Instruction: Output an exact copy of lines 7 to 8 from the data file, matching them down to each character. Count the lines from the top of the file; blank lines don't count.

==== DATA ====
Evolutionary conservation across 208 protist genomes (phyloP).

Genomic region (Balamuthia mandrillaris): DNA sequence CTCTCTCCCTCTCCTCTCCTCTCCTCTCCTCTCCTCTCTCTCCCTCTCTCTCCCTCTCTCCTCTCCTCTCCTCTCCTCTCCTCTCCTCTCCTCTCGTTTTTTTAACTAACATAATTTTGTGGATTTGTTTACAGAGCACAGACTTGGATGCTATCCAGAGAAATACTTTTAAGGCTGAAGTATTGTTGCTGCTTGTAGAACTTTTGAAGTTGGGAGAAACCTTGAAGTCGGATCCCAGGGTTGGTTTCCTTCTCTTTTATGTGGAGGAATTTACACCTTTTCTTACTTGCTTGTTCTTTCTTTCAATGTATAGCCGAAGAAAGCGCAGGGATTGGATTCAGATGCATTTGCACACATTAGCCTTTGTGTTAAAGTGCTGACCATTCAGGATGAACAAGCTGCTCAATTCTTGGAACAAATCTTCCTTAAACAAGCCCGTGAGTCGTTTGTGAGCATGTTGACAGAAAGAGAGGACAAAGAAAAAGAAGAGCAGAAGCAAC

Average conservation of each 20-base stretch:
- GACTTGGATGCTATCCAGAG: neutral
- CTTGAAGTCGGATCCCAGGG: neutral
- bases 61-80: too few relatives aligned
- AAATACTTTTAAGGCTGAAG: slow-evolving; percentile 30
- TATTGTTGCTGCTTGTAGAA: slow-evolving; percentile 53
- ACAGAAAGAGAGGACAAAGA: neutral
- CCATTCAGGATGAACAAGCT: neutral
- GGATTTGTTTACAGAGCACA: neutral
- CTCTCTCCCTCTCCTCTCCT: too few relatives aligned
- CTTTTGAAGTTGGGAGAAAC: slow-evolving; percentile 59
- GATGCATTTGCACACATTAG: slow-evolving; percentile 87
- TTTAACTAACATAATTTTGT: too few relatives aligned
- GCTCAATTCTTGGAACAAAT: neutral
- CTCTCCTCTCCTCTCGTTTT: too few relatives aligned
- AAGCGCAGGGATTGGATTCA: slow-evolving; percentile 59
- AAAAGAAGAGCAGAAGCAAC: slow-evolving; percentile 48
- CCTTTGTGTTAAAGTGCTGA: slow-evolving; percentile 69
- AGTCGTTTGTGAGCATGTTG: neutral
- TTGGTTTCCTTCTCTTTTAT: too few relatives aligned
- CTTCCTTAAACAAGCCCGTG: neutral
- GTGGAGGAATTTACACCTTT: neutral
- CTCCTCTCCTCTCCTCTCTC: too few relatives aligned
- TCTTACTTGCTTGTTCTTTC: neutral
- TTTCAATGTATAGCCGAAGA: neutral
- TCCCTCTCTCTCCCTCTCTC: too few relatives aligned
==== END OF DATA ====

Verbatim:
- AAATACTTTTAAGGCTGAAG: slow-evolving; percentile 30
- TATTGTTGCTGCTTGTAGAA: slow-evolving; percentile 53